To learn more about our Ebola response, click here.

Ebola: Fighting While Surviving


Greg Duly

Country Director


March 2, 2015


SavetheChildren_Ebola_Liberia_Blog_March_2015As I reflect on the three weeks of my assignment thus far in Liberia I continue to be impressed by the dedication and sacrifices made by the Liberian national staff. We’ve had tremendous support from expats who’ve come from all parts of the world but our team is nearly 90% Liberians. Demonstrative of the incredible sacrifice and effort that the country has made. 

Unlike international personnel, these staff have had to “live” the reality of the Ebola epidemic in ways the rest of the world cannot contemplate. Not only are our national staff expected to work each day – and for the first few months of the epidemic this meant working seven days a week and 14 or more hours a day – they have also had to keep their families safe or find treatment for them. Simultaneously fighting the epidemic while being victims of its brutality. 


Locals like Kebeh, a midwife in our Community Care Center, make up 90% of our aid workers in Liberia

The entire team has done an incredible job across a number of sectors, addressing the direct causes and problems of Ebola Virus with initiatives such as Emergency Treatment Units, Community Care Centres and Active Case Finding/Contact Tracing] while also addressing the indirect issues such as getting schools in shape for children to safely learn in them and aiding those children who have been orphaned.

Ultimately it will be Liberians who rebuild the country but that doesn’t mean the international community can’t help. I am very proud of the dedication & commitment of our Save the Children colleagues who’ve courageously left their current postings and offered to serve in Liberia, but I am humbled by the wholehearted commitment by our Liberian colleagues who have really stepped up to tackle this dreaded scourge.

To learn more about our Ebola response, click here.

Amid Ebola Decline, Rebuilding Liberia’s Education System


Greg Duly

Country Director


February 18, 2015


After more than six months of closure, Save the Children has been at the forefront of ensuring that schools across Liberia can safely open for attendance. Save the Children & Unicef led the development of what the Liberian Ministry of Education adopted as national school opening protocols. These protocols map out basic but essential criteria that ensure children and teachers can return to school without the fear of contracting Ebola.


Florence*, 12, Joseph*, 13, and Aliyu*, 13, (L to R) practice writing and reading.

Additionally, Save the Children has taken on responsibility for the delivery of essential materials and training of teachers, principles, and PTA members in how to use the kits at 932 schools, which accounts for more than 20% of Liberian schools.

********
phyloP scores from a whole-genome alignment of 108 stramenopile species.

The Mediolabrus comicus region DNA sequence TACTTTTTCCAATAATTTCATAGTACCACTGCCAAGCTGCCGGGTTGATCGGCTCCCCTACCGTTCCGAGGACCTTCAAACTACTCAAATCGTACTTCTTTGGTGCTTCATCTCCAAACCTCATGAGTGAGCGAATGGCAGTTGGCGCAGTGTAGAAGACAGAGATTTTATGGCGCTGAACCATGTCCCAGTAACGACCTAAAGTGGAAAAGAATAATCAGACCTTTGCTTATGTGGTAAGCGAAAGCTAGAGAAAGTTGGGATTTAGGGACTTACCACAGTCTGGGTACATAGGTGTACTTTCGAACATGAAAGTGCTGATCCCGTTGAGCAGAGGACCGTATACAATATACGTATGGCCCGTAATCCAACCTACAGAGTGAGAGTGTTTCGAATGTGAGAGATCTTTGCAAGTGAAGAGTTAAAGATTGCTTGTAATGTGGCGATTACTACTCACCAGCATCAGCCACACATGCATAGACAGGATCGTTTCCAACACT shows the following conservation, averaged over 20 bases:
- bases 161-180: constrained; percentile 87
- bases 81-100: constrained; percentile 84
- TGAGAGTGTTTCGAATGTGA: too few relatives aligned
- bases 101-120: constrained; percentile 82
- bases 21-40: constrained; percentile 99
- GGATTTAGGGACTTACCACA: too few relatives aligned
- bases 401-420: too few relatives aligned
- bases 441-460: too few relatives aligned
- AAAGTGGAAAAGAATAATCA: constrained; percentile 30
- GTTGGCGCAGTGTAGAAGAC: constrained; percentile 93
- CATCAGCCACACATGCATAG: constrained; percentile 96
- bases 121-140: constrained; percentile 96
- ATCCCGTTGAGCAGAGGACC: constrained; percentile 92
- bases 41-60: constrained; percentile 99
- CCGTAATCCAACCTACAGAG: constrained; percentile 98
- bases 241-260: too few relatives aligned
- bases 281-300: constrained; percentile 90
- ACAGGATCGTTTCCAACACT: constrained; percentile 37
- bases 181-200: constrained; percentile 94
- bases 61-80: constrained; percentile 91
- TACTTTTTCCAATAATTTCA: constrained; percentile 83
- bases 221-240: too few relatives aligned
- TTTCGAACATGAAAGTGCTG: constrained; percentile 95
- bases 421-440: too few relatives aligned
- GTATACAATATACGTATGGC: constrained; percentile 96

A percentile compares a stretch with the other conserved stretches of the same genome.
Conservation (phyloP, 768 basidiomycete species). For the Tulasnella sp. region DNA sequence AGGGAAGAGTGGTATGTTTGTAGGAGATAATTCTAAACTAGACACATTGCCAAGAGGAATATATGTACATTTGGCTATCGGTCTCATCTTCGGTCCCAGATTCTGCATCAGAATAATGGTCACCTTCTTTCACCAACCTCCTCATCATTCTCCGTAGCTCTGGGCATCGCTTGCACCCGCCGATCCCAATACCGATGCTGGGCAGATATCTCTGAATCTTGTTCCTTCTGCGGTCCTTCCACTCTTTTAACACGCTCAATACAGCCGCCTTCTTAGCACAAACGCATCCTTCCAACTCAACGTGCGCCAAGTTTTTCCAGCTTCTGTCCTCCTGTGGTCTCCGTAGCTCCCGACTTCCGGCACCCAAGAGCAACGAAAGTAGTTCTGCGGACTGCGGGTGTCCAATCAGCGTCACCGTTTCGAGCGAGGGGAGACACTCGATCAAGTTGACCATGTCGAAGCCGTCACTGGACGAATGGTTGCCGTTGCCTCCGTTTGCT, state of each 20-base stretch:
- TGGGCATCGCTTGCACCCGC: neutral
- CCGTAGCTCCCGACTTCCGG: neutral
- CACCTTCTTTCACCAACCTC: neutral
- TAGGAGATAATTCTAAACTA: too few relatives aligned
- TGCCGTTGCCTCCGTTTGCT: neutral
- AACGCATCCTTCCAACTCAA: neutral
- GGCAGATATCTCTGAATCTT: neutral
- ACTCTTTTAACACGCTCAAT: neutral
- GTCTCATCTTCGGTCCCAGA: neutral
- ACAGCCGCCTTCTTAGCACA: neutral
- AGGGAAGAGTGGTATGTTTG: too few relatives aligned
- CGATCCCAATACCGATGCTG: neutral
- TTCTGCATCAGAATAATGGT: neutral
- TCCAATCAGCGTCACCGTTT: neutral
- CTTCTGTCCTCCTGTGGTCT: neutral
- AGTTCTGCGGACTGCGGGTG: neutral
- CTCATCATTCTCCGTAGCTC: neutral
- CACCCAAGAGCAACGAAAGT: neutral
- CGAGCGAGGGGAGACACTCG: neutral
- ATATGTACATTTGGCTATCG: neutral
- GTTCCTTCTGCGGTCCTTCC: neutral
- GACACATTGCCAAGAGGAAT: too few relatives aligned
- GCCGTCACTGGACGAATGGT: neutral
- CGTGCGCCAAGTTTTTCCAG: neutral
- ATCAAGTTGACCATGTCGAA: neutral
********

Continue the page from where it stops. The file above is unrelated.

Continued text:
To date, we have completed training at 532 schools and 783 schools have received the essential materials which include a range of infection prevention and control items such as buckets, chlorine, soap, mops, brooms, thermometers and such.

This is an excellent start to getting children back to school, but we are very mindful of the fact that Ebola has still not been eradicated and that much needs to be done to “get to zero.” Even once Ebola has been eliminated there will be much work to do to help restore health, education and child protection systems that have been decimated by the epidemic.

I’m confident that with the help of organizations like Save the Children, Liberians will be able to eradicate their country from this vicious disease that has wreaked havoc on the country. It’s just a matter of time.

To learn more about our Ebola response, click here.

Haiti Earthquake Five Years On


Sarah Tyler

Head of Communications, International Programmes

Port-au-Prince, Haiti

January 12, 2015


"If my mother and father were alive I would be protected. They wouldn't let me live like this."

These are the words of Lovely*, a shy 12 year old who is a child domestic worker. Myrlande, my counterpart in Haiti, is translating Lovely's words into English. She's visibly shaken by Lovely's story. But Lovely* is very matter of fact; it's obvious she doesn't think her situation is uncommon. It's what life has handed to her.



I've returned to Haiti on behalf of Save the Children Italy, which, five years after the earthquake, commissioned an award-winning photographer to produce a series of portraits of children. I was here a few days after the destructive 2010 earthquake that killed over 230,000 people and left two million homeless. I feel strong ties to Haiti, so when I had the chance to come back I grabbed it.